Benoit v. Saint-Gobain Performance Plastics Corp., No. 17-3941 (2d Cir. 2020)

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Justia Opinion Summary

This case arose from defendants' ownership in a manufacturing facility that used and disposed perfluorooctanoic acid (PFOA) which contaminated the water supply in the Village of Hoosick Falls, New York. On appeal, defendants challenged the district court's order denying their Federal Rule of Civil Procedure 12(b)(6) motion, in 16 temporarily consolidated actions, to dismiss plaintiffs' claims.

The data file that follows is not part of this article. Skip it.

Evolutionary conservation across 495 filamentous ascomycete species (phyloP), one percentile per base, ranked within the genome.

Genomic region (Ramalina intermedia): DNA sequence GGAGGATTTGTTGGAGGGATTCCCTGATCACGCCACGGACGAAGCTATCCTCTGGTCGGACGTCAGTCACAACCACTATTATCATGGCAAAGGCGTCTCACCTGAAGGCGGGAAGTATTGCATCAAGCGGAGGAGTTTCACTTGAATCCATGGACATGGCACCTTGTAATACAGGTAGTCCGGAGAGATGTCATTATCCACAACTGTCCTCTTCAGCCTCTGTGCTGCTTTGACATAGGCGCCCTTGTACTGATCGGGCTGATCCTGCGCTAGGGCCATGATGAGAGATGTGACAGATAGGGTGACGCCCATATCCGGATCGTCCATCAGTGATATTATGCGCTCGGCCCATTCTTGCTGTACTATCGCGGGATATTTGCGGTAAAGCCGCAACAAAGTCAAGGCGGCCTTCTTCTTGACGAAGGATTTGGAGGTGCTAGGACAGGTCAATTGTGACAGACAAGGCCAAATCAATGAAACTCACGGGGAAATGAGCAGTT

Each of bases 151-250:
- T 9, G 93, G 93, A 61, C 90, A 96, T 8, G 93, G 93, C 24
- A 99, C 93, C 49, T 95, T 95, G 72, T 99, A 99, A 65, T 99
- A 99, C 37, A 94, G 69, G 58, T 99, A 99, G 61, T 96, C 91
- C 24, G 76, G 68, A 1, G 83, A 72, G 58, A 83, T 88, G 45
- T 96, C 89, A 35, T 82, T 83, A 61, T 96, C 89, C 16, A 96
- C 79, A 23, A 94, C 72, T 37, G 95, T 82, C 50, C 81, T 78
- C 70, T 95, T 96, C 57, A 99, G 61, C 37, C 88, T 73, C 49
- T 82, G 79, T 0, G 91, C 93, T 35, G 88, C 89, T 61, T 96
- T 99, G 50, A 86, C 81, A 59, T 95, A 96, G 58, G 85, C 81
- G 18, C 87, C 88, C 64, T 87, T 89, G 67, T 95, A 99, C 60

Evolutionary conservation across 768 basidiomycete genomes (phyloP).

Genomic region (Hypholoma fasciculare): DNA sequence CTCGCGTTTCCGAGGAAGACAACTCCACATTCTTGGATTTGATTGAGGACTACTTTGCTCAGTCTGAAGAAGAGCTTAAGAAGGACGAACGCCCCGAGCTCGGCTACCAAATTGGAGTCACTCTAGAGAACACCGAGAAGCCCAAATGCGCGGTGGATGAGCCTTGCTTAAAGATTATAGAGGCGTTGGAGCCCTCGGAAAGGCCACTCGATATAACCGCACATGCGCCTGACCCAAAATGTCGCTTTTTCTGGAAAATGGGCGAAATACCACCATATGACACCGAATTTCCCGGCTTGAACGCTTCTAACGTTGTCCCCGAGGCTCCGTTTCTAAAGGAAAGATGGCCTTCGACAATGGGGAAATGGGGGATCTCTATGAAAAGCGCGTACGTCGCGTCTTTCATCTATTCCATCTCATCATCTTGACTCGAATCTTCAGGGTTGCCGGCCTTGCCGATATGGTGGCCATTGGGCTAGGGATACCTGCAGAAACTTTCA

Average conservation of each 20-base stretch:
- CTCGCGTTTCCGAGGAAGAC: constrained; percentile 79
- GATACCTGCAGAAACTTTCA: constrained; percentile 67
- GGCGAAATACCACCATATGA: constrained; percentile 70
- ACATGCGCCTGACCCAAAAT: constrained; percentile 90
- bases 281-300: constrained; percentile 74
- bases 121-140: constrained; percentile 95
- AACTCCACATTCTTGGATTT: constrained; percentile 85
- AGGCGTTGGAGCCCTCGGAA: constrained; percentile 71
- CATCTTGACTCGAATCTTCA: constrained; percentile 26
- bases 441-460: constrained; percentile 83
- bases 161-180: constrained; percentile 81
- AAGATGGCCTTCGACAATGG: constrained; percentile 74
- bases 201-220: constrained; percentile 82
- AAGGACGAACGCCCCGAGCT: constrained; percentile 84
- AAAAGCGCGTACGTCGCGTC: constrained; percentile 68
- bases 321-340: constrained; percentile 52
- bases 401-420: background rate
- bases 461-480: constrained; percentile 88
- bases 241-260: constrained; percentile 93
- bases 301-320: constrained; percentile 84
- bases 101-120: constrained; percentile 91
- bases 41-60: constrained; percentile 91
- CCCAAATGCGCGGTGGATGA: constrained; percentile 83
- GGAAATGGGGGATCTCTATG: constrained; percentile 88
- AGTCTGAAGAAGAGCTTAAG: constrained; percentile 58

The Second Circuit held that the district court properly denied defendants' motion to dismiss the claims of injury to persons or property, and for medical monitoring with respect to personal injury. In regard to the district court's ruling that costs of medical monitoring can be awarded on the basis solely of injury to property, the court held that because plaintiffs request various types of relief in addition to medical monitoring, the ruling that medical monitoring is available relief for property damage is not one that meets the criteria for immediate review under 28 U.S.C. 1292(b). Therefore, the court dismissed, as improvidently allowed, so much of the appeal as seeks review of that part of the district court's order.